When the lottery jackpot hit a billion dollars, nearly everywhere I went people were talking, “If I had a billion dollars …” As far as myself, my first thought is the tithe, paying off the church mortgage, getting out of debt, buying a home, setting up the grandkids (all 12 of them) for college, and a slew of other things. This article, however, is not about winning the lottery, but about eternity.
The other morning I am laying in bed, and thoughts came to mind, “Will we sleep in heaven? We’ll have perfect bodies, so I reckon we will not need to sleep. There will be food, but again with perfect bodies will we need nutrition? I don’t think so, because if we did not eat or ate the wrong things our bodies would no longer be perfect. Then again, will there be nonperfect things to eat?”
Because of these and more questions, we often run the “What if …?” question with eternity like we do with winning the lottery. There are some things God tells us, but there are many things He has left out of the narrative.
One reason God leaves so much information about eternity unmentioned is because we cannot even imagine much of it, “But as it is written, Eye hath not seen, nor ear heard, neither have entered into the heart of man, the things which God hath prepared for them that love him” (1 Corinthians 2:9). Also, Isaiah 64:4, “For since the beginning of the world men have not heard, nor perceived by the ear, neither hath the eye seen, O God, beside thee, what he hath prepared for him that waiteth for him.”
How will we appear to others?
At first, Mary Magdalene did not recognize Jesus on resurrection morning. She had been weeping, so her eyes were full of tears. Knowing He had been crucified three days earlier she was not expecting to see Him, but as soon as she heard His voice, she knew who He was (John 20:11-18). The Apostles had no problem recognizing Him. Therefore, using Christ as the example, we will probably look similar to how we look here. However, since it is a glorified, perfect body, it would stand to reason there would be no wrinkles, gray hair, or any sign of age.
Often in the “what if” sessions of eternity people talk about asking Jesus a bunch of questions. However, it appears our knowledge of things will be greatly increased, “For now we see through a glass, darkly; but then face to face: now I know in part; but then shall I know even as also I am known” (1 Corinthians 13:12).
Putting together, knowing as we are known, and the ability to recognize people raises another question, “Will we need to introduce ourselves to others or will we recognize those that we never knew on earth? Will, I recognize Joe Smith, a normal man, who lived from 1643-1701?”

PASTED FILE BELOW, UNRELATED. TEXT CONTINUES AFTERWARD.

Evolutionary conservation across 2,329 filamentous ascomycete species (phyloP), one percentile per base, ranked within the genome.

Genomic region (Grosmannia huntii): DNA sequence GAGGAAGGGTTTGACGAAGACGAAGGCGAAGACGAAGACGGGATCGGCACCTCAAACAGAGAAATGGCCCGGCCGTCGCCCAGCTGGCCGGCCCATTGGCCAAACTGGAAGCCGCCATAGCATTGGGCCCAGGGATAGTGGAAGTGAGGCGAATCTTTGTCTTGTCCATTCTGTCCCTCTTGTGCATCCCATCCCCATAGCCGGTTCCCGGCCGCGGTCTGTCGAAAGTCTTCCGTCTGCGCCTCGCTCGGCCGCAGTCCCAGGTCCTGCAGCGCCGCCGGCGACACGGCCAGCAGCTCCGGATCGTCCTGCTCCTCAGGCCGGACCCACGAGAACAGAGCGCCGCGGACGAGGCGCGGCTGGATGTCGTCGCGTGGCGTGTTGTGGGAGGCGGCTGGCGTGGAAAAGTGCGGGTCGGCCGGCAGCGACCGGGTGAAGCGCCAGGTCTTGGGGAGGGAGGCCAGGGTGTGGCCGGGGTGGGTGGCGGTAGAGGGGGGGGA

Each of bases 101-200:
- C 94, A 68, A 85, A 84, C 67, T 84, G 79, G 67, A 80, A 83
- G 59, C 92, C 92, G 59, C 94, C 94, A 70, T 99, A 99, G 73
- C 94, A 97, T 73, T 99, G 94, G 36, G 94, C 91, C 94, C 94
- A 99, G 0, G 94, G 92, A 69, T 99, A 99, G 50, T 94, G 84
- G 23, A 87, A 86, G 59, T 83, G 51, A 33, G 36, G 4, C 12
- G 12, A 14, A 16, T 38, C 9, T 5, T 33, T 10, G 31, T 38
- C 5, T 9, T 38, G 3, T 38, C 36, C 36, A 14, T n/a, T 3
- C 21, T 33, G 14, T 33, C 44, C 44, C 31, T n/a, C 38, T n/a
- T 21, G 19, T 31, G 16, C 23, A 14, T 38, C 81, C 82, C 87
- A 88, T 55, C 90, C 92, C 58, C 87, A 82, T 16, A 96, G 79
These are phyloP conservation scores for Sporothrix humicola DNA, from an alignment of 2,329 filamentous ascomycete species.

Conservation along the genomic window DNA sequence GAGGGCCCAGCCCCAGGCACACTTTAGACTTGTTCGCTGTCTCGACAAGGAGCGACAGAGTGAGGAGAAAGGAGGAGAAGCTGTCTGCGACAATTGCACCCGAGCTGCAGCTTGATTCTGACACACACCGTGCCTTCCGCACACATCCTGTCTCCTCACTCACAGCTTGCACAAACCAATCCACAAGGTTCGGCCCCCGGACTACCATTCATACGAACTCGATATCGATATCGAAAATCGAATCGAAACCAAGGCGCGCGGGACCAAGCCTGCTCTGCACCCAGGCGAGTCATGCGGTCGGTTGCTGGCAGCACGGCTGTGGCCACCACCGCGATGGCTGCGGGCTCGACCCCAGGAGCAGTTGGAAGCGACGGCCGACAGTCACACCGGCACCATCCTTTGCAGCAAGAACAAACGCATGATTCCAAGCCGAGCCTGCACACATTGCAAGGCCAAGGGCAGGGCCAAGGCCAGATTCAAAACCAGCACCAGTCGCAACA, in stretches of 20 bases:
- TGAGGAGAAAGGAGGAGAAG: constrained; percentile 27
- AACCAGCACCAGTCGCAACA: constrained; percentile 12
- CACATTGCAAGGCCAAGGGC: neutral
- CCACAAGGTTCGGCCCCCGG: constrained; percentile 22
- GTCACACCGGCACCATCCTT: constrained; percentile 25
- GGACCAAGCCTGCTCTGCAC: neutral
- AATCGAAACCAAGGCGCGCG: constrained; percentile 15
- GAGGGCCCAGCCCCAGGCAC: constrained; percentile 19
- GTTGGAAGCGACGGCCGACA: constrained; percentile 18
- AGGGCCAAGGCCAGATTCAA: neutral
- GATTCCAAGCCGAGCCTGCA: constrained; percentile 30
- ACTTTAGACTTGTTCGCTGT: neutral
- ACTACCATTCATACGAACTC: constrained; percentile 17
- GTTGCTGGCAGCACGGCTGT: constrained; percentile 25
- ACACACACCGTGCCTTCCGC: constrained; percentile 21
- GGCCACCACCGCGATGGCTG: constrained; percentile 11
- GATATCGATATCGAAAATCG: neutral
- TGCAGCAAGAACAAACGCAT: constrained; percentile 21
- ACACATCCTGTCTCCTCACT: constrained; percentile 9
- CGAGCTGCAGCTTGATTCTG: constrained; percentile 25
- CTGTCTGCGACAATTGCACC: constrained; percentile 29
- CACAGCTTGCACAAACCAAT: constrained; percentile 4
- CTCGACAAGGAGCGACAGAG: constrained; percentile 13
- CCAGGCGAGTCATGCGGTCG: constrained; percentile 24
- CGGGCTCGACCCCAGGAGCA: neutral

One question my daughter has asked is, “Will there be children there? And if so, who will take care of them. Are children that pass away children in heaven or adults?”
These questions I do not have an answer. I do know babies do go to heaven if they pass away. David’s first child with Bathsheba dies, and the Bible tells us the child will not return to David, but David will one day, “go to him” (2 Samuel 12:23).
As I mentioned before, the Bible tells us some things of eternity, but not everything, but the most critical thing the Scripture tells us about heaven is how to get there.
All of us are sinners, we all have disobeyed God (Romans 3:10, 23; 6:23). Sin separates us from God (Isaiah 59:2). We cannot save ourselves; God is the only one capable of providing the sacrifice needed to wash our sins away (Isaiah 59:1, Ephesians 2:8-9).
God sent His Son Jesus Christ to this earth to be the payment for our sins. He did this by dying on the cross as the Lamb of God which taketh away the sin of the world.
When we stop trying to save ourselves through good works, religious ceremony, or whatever else; and place our faith in His sacrifice for our sins; God will save our souls and take us to heaven someday.
We will need to wait until eternity begins to have all our questions about heaven answered. Where is your faith? Where is your trust? Where will you spend eternity? That is a question only you can answer. Will you answer it correctly?